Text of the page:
Techniques for Disposing of “Bullet Hole Land”

As I travel around I can’t help notice the abundance of unsaleable land parcels scattered around the landscape of America. As we all have experienced, not all land parcels are located on Main Street USA. There are many land parcels inclusive of farm land, forgotten commercially oriented development properties, remnant parcels, large hinterland acreage parcels, parcels with economically tired and nonfunctional buildings on them, and many others that haven’t sold for years. Many show up at local and national marketing sessions.

Of interest, a good portion of these land parcels are referred to as “Currency Land,” a term used to describe land with no discernible use or definitive value. Bob Findling, a longtime friend and mentor, CCIM instructor and National CCIM President, who unfortunately passed away several years ago, referred to this type of land as “Bullet Hole Land.”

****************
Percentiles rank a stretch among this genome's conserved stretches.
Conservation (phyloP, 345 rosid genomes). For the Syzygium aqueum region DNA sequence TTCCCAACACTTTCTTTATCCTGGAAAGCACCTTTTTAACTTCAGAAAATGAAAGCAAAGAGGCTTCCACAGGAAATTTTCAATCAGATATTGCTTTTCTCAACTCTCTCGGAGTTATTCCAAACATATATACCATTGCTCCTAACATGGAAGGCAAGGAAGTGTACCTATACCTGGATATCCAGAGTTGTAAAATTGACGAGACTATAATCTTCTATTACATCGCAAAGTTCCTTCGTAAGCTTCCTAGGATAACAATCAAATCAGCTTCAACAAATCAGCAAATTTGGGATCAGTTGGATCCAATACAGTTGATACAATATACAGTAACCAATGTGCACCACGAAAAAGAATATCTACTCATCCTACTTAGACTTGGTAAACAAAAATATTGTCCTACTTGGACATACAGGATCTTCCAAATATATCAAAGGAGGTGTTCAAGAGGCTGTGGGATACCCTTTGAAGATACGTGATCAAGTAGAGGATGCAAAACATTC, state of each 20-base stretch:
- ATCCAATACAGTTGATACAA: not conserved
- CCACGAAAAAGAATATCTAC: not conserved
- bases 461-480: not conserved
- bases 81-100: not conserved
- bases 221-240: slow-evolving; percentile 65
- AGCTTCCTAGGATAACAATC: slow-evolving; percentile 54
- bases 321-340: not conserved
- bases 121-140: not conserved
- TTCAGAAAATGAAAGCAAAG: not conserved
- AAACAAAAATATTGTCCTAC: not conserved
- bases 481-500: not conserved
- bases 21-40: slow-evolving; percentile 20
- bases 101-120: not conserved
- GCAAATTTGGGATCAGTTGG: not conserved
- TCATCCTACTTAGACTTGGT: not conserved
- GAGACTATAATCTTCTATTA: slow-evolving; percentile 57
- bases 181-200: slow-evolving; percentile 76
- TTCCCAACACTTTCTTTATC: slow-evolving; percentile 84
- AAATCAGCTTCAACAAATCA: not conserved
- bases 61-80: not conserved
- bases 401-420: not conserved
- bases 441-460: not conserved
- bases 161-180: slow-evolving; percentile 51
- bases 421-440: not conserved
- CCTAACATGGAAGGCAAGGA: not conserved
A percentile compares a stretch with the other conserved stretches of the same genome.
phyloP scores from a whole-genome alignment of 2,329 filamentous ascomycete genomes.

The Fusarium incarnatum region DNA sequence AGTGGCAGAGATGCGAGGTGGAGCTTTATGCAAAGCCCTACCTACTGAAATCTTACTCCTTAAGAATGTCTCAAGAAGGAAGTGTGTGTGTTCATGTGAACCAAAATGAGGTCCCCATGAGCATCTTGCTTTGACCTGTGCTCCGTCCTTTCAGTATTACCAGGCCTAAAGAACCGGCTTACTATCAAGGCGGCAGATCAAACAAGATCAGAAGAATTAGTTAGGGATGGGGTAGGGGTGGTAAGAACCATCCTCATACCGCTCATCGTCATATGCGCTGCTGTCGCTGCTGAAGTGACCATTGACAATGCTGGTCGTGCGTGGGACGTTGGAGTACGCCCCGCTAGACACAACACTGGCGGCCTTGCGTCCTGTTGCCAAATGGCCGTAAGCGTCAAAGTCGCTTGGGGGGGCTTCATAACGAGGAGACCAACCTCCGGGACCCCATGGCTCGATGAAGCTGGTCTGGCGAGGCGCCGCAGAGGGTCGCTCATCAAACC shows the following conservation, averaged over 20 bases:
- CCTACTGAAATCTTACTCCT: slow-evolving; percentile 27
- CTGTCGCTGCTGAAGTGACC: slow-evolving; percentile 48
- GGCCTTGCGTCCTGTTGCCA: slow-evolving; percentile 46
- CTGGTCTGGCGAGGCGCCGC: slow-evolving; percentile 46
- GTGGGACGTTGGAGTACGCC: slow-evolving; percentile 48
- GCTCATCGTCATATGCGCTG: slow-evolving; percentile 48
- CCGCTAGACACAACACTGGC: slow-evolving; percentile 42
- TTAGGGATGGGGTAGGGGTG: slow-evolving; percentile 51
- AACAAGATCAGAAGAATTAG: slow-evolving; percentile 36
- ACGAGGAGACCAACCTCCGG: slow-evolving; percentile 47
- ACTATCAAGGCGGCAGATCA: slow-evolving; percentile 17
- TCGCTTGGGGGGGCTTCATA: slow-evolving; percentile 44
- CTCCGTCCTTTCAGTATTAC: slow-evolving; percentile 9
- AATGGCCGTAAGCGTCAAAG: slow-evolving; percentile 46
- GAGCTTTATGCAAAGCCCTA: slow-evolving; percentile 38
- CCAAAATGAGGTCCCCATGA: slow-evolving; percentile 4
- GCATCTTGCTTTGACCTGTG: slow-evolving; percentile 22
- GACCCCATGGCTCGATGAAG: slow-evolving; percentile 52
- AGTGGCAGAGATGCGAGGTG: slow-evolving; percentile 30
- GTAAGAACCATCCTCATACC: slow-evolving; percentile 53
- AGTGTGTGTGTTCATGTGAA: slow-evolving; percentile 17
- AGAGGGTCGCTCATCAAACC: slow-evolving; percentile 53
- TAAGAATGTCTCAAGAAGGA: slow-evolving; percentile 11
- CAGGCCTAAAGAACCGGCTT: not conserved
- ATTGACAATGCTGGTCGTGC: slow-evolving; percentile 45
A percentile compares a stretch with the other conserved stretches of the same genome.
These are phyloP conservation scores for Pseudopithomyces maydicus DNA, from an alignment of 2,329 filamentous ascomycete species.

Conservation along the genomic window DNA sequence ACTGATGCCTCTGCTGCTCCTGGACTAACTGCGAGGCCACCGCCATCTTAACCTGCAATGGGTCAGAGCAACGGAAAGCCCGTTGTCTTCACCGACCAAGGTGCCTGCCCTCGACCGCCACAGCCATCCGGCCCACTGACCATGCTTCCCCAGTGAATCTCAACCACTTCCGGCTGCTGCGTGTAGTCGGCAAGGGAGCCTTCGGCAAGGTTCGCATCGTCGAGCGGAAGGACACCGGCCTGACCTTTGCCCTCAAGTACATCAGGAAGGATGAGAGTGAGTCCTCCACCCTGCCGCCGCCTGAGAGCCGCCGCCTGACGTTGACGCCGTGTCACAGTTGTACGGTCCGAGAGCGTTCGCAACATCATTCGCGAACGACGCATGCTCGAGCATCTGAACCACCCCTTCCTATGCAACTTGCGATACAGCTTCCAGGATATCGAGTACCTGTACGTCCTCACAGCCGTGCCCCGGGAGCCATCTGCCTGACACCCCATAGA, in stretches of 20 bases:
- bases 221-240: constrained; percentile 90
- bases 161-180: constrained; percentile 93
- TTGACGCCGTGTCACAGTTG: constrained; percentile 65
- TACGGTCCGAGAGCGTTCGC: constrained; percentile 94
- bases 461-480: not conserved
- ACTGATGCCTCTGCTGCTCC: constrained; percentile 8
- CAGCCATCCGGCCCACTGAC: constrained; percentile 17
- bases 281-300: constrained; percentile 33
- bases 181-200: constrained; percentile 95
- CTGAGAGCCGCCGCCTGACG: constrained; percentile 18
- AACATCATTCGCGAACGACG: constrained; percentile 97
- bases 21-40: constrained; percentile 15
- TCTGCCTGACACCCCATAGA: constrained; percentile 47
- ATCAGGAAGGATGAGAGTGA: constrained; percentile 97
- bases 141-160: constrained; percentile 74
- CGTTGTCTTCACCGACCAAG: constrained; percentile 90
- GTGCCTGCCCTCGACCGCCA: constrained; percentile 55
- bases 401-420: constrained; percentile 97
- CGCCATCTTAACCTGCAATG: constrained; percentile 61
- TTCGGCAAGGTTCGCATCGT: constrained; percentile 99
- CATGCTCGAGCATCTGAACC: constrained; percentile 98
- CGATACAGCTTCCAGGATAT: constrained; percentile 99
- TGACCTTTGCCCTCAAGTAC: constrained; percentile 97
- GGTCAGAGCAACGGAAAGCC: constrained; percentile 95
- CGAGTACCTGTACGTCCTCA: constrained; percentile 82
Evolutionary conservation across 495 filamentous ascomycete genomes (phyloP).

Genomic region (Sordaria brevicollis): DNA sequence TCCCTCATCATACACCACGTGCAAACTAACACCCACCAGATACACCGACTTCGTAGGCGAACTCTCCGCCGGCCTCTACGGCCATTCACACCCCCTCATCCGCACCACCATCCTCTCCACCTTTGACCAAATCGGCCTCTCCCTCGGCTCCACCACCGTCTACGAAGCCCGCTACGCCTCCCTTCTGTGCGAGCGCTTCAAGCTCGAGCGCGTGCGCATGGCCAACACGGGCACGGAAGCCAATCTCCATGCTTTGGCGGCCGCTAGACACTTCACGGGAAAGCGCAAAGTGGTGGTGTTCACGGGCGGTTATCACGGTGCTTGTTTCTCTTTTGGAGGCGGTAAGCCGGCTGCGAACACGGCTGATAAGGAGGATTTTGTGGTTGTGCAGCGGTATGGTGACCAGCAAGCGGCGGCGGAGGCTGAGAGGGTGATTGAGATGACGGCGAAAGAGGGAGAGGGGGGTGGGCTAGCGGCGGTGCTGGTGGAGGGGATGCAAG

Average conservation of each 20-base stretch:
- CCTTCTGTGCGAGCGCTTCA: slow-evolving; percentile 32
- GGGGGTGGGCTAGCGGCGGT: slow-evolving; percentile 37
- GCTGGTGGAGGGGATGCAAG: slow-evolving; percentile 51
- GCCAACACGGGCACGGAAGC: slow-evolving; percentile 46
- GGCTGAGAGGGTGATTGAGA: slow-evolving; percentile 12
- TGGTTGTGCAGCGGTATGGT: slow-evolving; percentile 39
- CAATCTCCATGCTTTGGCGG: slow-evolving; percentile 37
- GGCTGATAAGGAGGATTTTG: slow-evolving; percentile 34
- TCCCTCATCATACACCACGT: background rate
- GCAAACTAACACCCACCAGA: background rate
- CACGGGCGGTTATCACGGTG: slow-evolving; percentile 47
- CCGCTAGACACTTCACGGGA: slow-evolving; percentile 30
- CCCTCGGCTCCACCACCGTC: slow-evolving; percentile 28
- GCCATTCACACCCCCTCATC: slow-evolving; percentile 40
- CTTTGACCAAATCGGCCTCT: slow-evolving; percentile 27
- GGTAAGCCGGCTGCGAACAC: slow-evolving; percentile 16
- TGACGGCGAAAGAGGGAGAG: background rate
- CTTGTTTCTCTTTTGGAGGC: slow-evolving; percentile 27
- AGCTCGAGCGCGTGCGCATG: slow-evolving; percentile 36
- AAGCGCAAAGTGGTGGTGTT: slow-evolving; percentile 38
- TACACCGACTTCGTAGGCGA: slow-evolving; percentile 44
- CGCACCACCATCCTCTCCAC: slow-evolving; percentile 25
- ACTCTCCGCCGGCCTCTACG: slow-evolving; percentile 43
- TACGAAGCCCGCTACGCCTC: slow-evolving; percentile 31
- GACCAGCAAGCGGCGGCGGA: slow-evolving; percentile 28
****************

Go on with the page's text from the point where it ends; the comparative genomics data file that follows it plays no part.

Bob noted that in and around his native southwestern Michigan area, an abundance of land for sale was distinguished by old, rusted “For Sale” signs that were barely hanging on their supports. The signs had universally been used for target practice by local hunters—the derivation of the name Bullet Hole Land. Sometimes there were several brokerage signs hanging upside down or laying on the ground, a sure sign of “listing fatigue” and owners hanging on to the hope that the next listing agent was the “one.” This was land listed for years with no takers, just holding the rest of the earth together.